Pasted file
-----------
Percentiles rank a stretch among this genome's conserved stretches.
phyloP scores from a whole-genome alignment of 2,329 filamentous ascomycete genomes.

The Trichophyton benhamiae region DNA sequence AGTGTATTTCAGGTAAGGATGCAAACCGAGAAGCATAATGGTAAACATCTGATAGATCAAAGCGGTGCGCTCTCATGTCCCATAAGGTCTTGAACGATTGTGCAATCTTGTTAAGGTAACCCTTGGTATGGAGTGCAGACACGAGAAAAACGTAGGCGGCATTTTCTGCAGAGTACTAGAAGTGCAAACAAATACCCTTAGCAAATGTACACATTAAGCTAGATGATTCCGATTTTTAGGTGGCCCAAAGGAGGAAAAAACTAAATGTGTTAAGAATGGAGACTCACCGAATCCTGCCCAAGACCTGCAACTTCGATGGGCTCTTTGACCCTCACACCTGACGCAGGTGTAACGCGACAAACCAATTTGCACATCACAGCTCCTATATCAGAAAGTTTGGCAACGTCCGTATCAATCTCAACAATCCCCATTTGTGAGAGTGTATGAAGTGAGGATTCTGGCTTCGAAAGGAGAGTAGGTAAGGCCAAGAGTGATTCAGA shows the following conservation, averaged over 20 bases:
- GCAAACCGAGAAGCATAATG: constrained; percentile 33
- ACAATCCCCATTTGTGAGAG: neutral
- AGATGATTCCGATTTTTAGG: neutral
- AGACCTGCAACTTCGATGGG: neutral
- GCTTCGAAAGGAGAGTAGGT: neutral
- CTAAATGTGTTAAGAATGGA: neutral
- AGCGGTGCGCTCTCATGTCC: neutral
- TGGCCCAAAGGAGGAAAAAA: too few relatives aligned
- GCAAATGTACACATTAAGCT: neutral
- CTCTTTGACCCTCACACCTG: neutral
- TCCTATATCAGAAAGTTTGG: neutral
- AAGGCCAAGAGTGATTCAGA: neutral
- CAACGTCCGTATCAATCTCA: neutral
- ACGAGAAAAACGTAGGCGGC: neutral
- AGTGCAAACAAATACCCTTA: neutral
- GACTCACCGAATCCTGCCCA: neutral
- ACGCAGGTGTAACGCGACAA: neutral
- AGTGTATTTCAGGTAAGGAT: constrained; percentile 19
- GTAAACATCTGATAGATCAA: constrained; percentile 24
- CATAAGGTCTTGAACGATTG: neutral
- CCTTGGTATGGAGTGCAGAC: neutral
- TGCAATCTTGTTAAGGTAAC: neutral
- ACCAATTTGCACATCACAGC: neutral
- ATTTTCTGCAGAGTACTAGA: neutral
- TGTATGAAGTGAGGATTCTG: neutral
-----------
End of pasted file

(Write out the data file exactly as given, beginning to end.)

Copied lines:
Percentiles rank a stretch among this genome's conserved stretches.
phyloP scores from a whole-genome alignment of 2,329 filamentous ascomycete genomes.

The Trichophyton benhamiae region DNA sequence AGTGTATTTCAGGTAAGGATGCAAACCGAGAAGCATAATGGTAAACATCTGATAGATCAAAGCGGTGCGCTCTCATGTCCCATAAGGTCTTGAACGATTGTGCAATCTTGTTAAGGTAACCCTTGGTATGGAGTGCAGACACGAGAAAAACGTAGGCGGCATTTTCTGCAGAGTACTAGAAGTGCAAACAAATACCCTTAGCAAATGTACACATTAAGCTAGATGATTCCGATTTTTAGGTGGCCCAAAGGAGGAAAAAACTAAATGTGTTAAGAATGGAGACTCACCGAATCCTGCCCAAGACCTGCAACTTCGATGGGCTCTTTGACCCTCACACCTGACGCAGGTGTAACGCGACAAACCAATTTGCACATCACAGCTCCTATATCAGAAAGTTTGGCAACGTCCGTATCAATCTCAACAATCCCCATTTGTGAGAGTGTATGAAGTGAGGATTCTGGCTTCGAAAGGAGAGTAGGTAAGGCCAAGAGTGATTCAGA shows the following conservation, averaged over 20 bases:
- GCAAACCGAGAAGCATAATG: constrained; percentile 33
- ACAATCCCCATTTGTGAGAG: neutral
- AGATGATTCCGATTTTTAGG: neutral
- AGACCTGCAACTTCGATGGG: neutral
- GCTTCGAAAGGAGAGTAGGT: neutral
- CTAAATGTGTTAAGAATGGA: neutral
- AGCGGTGCGCTCTCATGTCC: neutral
- TGGCCCAAAGGAGGAAAAAA: too few relatives aligned
- GCAAATGTACACATTAAGCT: neutral
- CTCTTTGACCCTCACACCTG: neutral
- TCCTATATCAGAAAGTTTGG: neutral
- AAGGCCAAGAGTGATTCAGA: neutral
- CAACGTCCGTATCAATCTCA: neutral
- ACGAGAAAAACGTAGGCGGC: neutral
- AGTGCAAACAAATACCCTTA: neutral
- GACTCACCGAATCCTGCCCA: neutral
- ACGCAGGTGTAACGCGACAA: neutral
- AGTGTATTTCAGGTAAGGAT: constrained; percentile 19
- GTAAACATCTGATAGATCAA: constrained; percentile 24
- CATAAGGTCTTGAACGATTG: neutral
- CCTTGGTATGGAGTGCAGAC: neutral
- TGCAATCTTGTTAAGGTAAC: neutral
- ACCAATTTGCACATCACAGC: neutral
- ATTTTCTGCAGAGTACTAGA: neutral
- TGTATGAAGTGAGGATTCTG: neutral